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Staircase Model - Working Men's College, circa 1910 Object Reg. No: ST 009591

Summary:
Model of a section of spiral staircase, constructed from Australian Blackwood (Acacia melanoxylon). Made by a student at the Working Men's College, Melbourne, between October 1887, when a class in 'hand railing and staircase building' was first introduced at the Working Men's College and 22 February 1917, when the model was donated to the Museum.

The architectural design of the staircase suggests that it was most likely built around 1910.

There is some uncertainty as to who made the model. Likely candidates are:
- Henry August Klemke, instructor and examiner at the college from 1922-1945 and a well known artisan in the Williamstown area.
- Otto Yuncken, who was a student at the college and trained and worked at Clements Langford before co-founding the building firm Hansen Yuncken with Lauritz Hansen in 1918.

Founded with funds provided by the prominent Scottish immigrant and philanthropist Francis Ormond and the Victorian Trades Hall, the Working Men's College opened on 4 June 1887 and within months had over 600 students enrolled in part-time vocation and trades related courses ranging from mechanics, physics, bookkeeping, elocution and arithmetic, to cookery, carpentry and dressmaking. Despite its name, both male and female students were welcomed from the outset under the motto 'perita manus, mens exculta' - 'a skilled hand, a cultivated mind'.

At the College Council meeting held on 24 October 1887 a decision was made to introduce a class in 'hand railing and staircase building' with Mr. Storer as instructor, the fee being fixed at £1 per term for one lesson of two hours per week. A second lesson per week was added in May 1888. (The Argus, 25 Oct 1887, p.6 & 22 May 1888, p.5)

By March 1889, courses in 'Hand-railing and Staircase Work' were being advertised, with theory and practise classes at 9 pm Tuesdays and 7:30 pm Wednesdays, for a fee of 10 shillings per term. (The Argus, 4 Mar 1889, p.12)

The first prizes for student pieces in staircase work were awarded to F.J. Bearley and James Bruce in February 1889. (The Argus 26 Feb 1889, p5)

The inaugural exhibition of student's work held in August 1892, included 'Models of work in carpentry, constructed mostly to half scale, show[ing] the thorough knowledge which the students have acquired in the most difficult branches of that trade.' Most of the students undertaking the three-year course it was observed were 'connected with the building trade and find it to their advantage to attend the college workshop to receive advanced instruction' although 'there are also amateurs who derive much pleasure from following up the details of the builder's art'. The third year of the course was devoted to 'circular complex work' involved in making 'doors, staircases etc.' with examples of work exhibited including 'a complete staircase ? of cedar and pine, with convenient turnings and a spiral staircase'. (The Argus, 2 Aug 1892, p.6)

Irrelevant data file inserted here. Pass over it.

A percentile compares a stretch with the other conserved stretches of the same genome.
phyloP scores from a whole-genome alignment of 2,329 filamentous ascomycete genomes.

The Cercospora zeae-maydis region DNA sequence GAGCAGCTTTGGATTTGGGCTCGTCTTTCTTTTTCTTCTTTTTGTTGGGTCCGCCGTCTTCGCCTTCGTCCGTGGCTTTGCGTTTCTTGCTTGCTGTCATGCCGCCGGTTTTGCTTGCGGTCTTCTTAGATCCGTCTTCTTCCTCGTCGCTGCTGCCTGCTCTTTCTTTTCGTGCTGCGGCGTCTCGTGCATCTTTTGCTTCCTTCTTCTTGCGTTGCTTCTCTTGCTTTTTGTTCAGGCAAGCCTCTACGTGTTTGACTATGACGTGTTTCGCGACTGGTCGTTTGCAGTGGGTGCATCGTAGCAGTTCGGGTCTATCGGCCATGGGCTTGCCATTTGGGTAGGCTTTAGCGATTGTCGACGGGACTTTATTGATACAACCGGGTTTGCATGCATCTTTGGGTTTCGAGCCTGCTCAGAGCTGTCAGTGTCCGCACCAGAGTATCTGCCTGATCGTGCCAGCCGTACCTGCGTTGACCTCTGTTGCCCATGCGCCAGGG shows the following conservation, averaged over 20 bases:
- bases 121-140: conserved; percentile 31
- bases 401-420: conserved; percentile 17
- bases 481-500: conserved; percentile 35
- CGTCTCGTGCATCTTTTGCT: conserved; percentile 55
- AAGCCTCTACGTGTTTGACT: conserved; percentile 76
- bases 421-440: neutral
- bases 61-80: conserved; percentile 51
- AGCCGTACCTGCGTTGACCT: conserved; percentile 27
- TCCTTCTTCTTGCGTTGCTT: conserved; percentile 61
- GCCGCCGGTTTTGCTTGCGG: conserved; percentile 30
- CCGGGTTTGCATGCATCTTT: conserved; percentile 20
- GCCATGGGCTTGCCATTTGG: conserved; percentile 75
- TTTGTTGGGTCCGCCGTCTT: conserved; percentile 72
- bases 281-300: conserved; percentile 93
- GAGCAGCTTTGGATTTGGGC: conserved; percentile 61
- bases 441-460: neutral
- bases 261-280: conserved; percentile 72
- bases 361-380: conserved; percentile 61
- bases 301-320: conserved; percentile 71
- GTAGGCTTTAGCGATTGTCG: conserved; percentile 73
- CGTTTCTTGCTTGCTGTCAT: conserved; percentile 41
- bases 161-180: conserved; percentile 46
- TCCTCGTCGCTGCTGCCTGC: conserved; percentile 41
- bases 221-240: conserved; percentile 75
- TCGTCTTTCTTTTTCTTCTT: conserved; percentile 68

Description:
Wooden model of a section of spiral staircase.
Acquisition Information:
Donation from Melbourne Working Mens' College, 1917
Discipline: Technology
Dimensions: 162 cm (Height), 90.7 cm (Width), 157.5 cm (Length)

More information

Tagged with: legume or pea family leguminosae or fabaceae, legumes pulses, staircases, timber products
Themes this item is part of: Otto Yuncken, Builder 1865-1945, Melbourne Working Men's College (RMIT), Public Life & Institutions Collection, Sustainable Futures Collection, Working Life & Trades Collection
Primary Classification: TRADES
Secondary Classification: Carpentry & Woodworking
Tertiary Classification: product samples
Inscriptions: "SECTION OF SPIRAL STAIRCASE / Presented by the Melbourne Working Mens College / STUDENTS WORK"
Maker (Probable): Mr Otto Yuncken - Hansen Yunken, Melbourne, Victoria, Australia, circa 1910

Whilst compiling research for a history of the company Hansen Yuncken, Peter Hansen contacted the Museum to obtain an image of the staircase because he believed it was 'made by' his father's business partner Otto Yuncken as a student at The Working Men's College. Peter remembers coming to the old Museum on Swanston Steet as a boy and the family would always stop to look at 'Otto's staircase'. Otto Yuncken was born at Lyndoch, South Australia, in 1865 and died in Melbourne in 1945.
Maker (Possible): Mr August Klemke, Williamstown, Victoria, Australia, circa 1910

August Klemke taught at the Working Men's College from approximately 1922 to 1942, having previously been a student at the College. He retired in 1945 from the position of chief examiner for Victoria in woodwork, carpentry and staircase building. Klemke was well known in the Williamstown district as an artisan builder. He retired from building in 1960. August Klemke was born on 16 March 1888 and died on 13 July 1966. If he was responsible for building the staircase model it was most likely made while he was a student, prior to commencing teaching.
Place & Date Made: Melbourne Working Mens' College, Melbourne, Victoria, Australia, 1887-1917

It is possible that the staircase was the work of several students, including both August Klembe and Otto Yuncken. Based on the architectural style of the staircase, it appears most likely that it was built between 1900 and 1917, when it was presented to the Industrial & Technological Museum.
References: The Argus, 25 Oct 1887, p.6; 22 May 1888, p.5; 26 Feb 1889, p.5; 4 Mar 1889, p.12 & 2 Aug 1892, p.6.

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